Ruby UnitTesting

Taming Asynchronous Testing

Ok, the title’s a bit overblown, but I encountered a fun bit of Ruby in working with threaded code.

My class’s primary responsibility was starting/stopping a loop on another polling thread. The basic shape of things ended up something like this:

  def start do
      … interesting work here

… which left a dilemma around testing. We forged down a path of setting the loop with timeouts and known counts, well knowing the perils. While these ran consistently enough locally, the time wasn’t always “enough” when we ran on our CI servers. We didn’t want to add tons of waiting in the unit tests, but cutting it too fine led to spurious failures on fussy VM’s.

I set out to revise the tests to be more deterministic. One prong of my attack was to provide functional/acceptance tests which could happily run with significant time buffers that would be cripplingly long in a unit test.

Unit tests, though, we remained a question. I toyed with passing in a stub to wrap the thread interactions, but because of the interactions that stub actually had to be plumbed through two separate classes to get where it was going. Ugly.

Could I use Ruby’s much vaunted openness to solve this? Of course! Instead of passing some other dependency, what if the Thread code was just replaced to work synchronously?

The statically-typed, C# side of my brain lurched at the thought, but it worked great. I created a FakeThread class that simply runs the block it’s given during initialize(). Other thread calls needed basic implementation in the FakeThread, but that was simple to accomplish.

With the fake class in hand, we needed to swap it in. However the naive approach:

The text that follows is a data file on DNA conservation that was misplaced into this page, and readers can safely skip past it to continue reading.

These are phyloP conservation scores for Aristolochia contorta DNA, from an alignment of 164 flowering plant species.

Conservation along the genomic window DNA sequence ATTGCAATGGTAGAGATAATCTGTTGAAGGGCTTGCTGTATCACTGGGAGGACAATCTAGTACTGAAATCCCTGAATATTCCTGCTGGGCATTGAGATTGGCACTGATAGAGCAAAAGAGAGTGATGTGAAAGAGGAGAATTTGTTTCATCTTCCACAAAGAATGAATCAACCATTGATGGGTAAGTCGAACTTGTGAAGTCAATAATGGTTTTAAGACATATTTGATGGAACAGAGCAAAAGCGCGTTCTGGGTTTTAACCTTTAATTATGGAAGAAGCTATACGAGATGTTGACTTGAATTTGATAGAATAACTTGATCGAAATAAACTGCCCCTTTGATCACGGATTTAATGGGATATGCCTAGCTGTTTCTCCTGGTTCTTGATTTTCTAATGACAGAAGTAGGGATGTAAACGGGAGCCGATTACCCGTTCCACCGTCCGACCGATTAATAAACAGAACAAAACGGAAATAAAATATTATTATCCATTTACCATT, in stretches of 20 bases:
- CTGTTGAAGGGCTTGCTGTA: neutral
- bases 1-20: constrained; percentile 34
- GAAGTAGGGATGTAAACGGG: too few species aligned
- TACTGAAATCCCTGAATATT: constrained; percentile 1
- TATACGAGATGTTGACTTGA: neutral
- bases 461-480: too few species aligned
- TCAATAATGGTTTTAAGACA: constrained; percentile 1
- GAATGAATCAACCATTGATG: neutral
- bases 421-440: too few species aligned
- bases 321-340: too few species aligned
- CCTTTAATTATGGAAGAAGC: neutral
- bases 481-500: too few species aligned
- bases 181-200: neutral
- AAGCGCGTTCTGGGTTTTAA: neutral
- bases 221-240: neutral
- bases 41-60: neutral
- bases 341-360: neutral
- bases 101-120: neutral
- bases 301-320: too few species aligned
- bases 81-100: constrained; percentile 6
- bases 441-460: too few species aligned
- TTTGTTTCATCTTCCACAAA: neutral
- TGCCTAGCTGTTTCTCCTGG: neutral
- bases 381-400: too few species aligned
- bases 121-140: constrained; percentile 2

def setup
    Thread = FakeThread

… causes Ruby to gripe mightily:

  warning: already initialized constant Thread

But luckily we can “fix” that by removing the Thread constant from the module, then redefining it with our own implementation:

  def setup
    Object.send(:remove_const, “Thread”) if Object.const_defined?(“Thread”)
    Object.const_set(“Thread”, FakeThread)


Gnarly? Perhaps. I’d never consider this in production code. But the simplicity of splicing in the right dependencies into a test? It’s exactly what drew me to Ruby in the first place.

My coworker, when looking over the result, and hearing my bashfulness at having overridden a core class as Thread, concluded “Today, you are a Ruby programmer.”


Unit testing isn’t about bugs

For those already living the TDD lifestyle this will be old news. But a couple weeks back I overheard one of my coworkers say, “Unit testing doesn’t find bugs because they’re only checking what you already expect. That’s not where the bugs are”

As sold as I am on unit tests, I agree. No amount of automated dev testing can replace good QA. But this comment also misses the major wins for unit testing.
Unit tests force smaller classes and methods
The largest impact to my coding from TDD is that my classes and methods have shrunk. It’s well known that short and simple code is best, but it takes discipline to keep your code that way.
Unit tests backs you up on keeping things small. Tests get hard to write when things are large and complicated. You’ll start to feel an itch (or worse) when that method does too much, or that class requires onerous initialization.